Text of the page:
We continue our Autonomous Car series today with a report card on our first quarter results with the new Tesla Vision autopilot and a cautionary note to would-be Tesla owners. Since the new Tesla hardware was rolled out to vehicles manufactured in the last couple months of 2016, Tesla has had a bumpy ride and, in no small part, it has been due to self-inflicted wounds. The Tesla executive heading up the autopilot project abruptly quit and allegedly walked out the door with Tesla’s crown jewels. Then it became apparent that Tesla had misled fourth quarter buyers by promising autopilot software that was anything but ready for prime time. In fact, it barely existed. To make matters worse, Elon Musk finally acknowledged a couple weeks ago that their first generation autopilot hardware and software powered by Mobileye was nowhere to be found in the new vehicles. This was a careful way of admitting that Tesla was basically starting over with Tesla Vision. The alarming reports from new Tesla owners (685+ posts) confirmed that fairly quickly. For a glimpse at the complexity of autonomous driving, take a look at this in-depth review.
Tesla Autopilot 2.0: law firm attempts class action lawsuit against Tesla over self-driving claims | Electrek https://t.co/jffRu7l8jv
— Ward Mundy (@NerdUno) March 22, 2017
The Joke’s On You: What You Saw Ain’t What You Get
To make matters worse, Tesla had sold the vehicles by overpromising features which were nowhere near ready. BestRadar, one of the frequent contributors to TMC’s Tesla Motors Forum, recently posted some interesting comparisons of Tesla’s representations to buyers in October, 2016 to demonstrate the morphing which occurred after the first of the year. Using a tool called Copyscape he compared Tesla’s autopilot offering (AP2) from late 2016 to the revised text in early 2017. The actual before and after web pages are available as well. Here’s the Enhanced AutoPilot feature, a pricey $6,000 upgrade, that has caused fourth quarter 2016 buyers the most heartburn:
Here’s the Standard Safety Features offering also promised for delivery in December 2016:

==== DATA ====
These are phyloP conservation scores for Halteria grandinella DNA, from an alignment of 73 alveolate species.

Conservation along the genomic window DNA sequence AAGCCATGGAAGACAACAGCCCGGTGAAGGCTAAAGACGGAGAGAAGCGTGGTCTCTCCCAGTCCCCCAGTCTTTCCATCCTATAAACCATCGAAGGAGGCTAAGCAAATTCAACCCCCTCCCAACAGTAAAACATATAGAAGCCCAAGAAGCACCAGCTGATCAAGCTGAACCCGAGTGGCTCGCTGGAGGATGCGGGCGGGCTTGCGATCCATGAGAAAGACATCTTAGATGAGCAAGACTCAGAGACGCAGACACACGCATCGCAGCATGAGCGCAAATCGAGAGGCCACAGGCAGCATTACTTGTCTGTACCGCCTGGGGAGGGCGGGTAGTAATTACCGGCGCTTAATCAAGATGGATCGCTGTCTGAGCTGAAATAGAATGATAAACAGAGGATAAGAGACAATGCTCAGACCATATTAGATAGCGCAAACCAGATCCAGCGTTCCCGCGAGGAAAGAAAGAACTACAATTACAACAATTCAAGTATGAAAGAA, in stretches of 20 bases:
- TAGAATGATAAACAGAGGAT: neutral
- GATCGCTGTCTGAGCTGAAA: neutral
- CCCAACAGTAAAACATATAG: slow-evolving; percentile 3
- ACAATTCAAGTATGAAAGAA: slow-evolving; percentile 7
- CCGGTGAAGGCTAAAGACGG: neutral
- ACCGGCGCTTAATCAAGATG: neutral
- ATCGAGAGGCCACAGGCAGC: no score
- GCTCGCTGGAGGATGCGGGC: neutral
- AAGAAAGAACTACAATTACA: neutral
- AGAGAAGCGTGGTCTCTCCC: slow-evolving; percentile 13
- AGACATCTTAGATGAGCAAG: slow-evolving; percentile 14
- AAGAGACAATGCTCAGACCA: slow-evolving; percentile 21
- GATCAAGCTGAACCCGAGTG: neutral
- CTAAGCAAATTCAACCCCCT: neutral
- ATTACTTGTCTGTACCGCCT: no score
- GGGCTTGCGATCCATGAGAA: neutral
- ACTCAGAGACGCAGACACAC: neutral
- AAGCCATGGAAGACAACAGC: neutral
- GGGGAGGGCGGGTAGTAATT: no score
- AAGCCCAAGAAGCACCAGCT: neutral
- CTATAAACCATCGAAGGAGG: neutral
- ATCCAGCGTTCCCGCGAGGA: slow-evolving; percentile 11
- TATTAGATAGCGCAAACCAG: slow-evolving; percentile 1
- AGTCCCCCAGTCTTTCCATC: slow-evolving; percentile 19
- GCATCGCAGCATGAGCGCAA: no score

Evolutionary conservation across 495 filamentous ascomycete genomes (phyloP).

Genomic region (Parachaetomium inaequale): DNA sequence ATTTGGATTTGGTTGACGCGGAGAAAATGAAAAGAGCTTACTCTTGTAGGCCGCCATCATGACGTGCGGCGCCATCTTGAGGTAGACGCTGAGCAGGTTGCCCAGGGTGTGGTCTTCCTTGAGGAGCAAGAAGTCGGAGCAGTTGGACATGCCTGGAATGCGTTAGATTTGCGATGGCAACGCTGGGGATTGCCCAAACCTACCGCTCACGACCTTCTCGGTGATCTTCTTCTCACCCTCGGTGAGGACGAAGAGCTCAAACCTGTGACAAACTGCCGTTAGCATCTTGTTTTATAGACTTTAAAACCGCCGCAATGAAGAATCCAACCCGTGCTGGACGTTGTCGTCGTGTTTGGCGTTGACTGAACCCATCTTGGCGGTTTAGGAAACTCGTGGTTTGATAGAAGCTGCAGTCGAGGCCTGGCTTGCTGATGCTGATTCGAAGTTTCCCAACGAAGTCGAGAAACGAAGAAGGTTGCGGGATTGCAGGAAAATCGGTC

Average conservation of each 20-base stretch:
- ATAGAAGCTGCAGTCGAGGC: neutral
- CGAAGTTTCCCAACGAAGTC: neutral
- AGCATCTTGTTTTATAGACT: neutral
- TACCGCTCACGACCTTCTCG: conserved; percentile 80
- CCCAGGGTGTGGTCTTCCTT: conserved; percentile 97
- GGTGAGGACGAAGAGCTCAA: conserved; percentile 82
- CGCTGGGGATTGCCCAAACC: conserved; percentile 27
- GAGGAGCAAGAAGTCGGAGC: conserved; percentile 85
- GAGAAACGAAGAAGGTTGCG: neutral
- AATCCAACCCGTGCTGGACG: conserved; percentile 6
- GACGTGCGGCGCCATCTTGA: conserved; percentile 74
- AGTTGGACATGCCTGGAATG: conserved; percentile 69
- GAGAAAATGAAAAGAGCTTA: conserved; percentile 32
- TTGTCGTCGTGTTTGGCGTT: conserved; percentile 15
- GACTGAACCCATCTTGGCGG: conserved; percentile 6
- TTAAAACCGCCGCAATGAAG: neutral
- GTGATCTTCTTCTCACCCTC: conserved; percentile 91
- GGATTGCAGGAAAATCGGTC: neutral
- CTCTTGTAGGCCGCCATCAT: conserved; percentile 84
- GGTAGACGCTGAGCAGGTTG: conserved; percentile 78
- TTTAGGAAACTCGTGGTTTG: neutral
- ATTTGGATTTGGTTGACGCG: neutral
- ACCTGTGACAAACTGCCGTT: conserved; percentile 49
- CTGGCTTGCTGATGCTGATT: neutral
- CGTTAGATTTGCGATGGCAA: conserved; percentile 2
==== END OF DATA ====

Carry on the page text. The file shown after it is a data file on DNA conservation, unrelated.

Let’s compare features promised to buyers by December 2016 to what has been delivered:
- Match Speed to Traffic Conditions (90% TACC; 55MPH on Interstate w/ AP2)
- Keep Vehicle Within a Lane (Curve-free with lane markings, minimal car following)
- Automatically Change Lanes w/o Driver Input (NO)
- Transition from One Freeway to Another (NO)
- Exit Freeway When Destination is Near (NO)
- Self-Park When Near a Parking Spot (20%)
- Summon Vehicle To/From Garage (NO)
- Collision Avoidance (NO)
- Automatic Emergency Breaking (NO)
- Side Collision Alerts (Worthless)
- Front Collision Warning (YES)
- Auto High Beams (NO)
- Auto Windshield Wipers (NO)
Keep in mind that those who purchased Tesla AP2 vehicles in the fourth quarter of 2016 had never seen an actual AP2 Tesla because they were not yet available. So the entire purchasing decision was based upon Tesla’s and Musk’s representations that the new Teslas were far superior to earlier vehicles both in terms of hardware and software. This was reinforced in the video contemporaneously released by Tesla (below) demonstrating Tesla Vision (AP2) as a fully autonomous driving experience. Only months later when California released its disengagement report for 2016 did we learn that the making of that video apparently resulted in traveling about 500 miles and logging 177 disengagement reports with the state over the 3-day filming period. A “disengagement” is defined as an autonomous driving event that forces a driver to take control of the vehicle. And never mind the video’s opening assertion that the entire trip was hands-free with the driver doing nothing. It further appears that, following production of the Tesla video, further self-driving experimentation with Tesla Vision was completely halted. Details here.
Beware the Ides of March
We haven’t mentioned SAFETY yet but you’ll want to read this if you’re considering a new Tesla. If you’ve ever driven a car with a toddler sitting in your lap holding the steering wheel with you, then you’ll appreciate the amount of care and attention you need to focus on a Tesla while AP2 is activated. It’s that dangerous. Forum reports of vehicles veering toward guard rails and ditches are common as are reports of Tesla vehicles swerving out of their lane in search of a lane divider while 18-wheelers are within six feet of your car. As one forum member observed, autopilot in a car differs dramatically from autopilot on a plane where a pilot who is alerted to take control has 5 minutes or more to react before a plane can descend from 30,000 feet. With a car, you’re talking about a fraction of a second when autopilot does something stupid and veers into another lane of traffic. This also isn’t a case of your Tesla relying upon Mobileye with a decade of self-driving experience under its belt. We’re talking about brand new, half-baked software. Labeling it as “beta” suggests you really must be a Tesla shareholder.
I chose the image at the top of this article because it literally sent shivers down my spine thinking some poor fool might actually try using AP2 on this road. Look at the margin of error available with your $100,000+ autonomous vehicle.
— USA TODAY Tech (@usatodaytech) March 13, 2017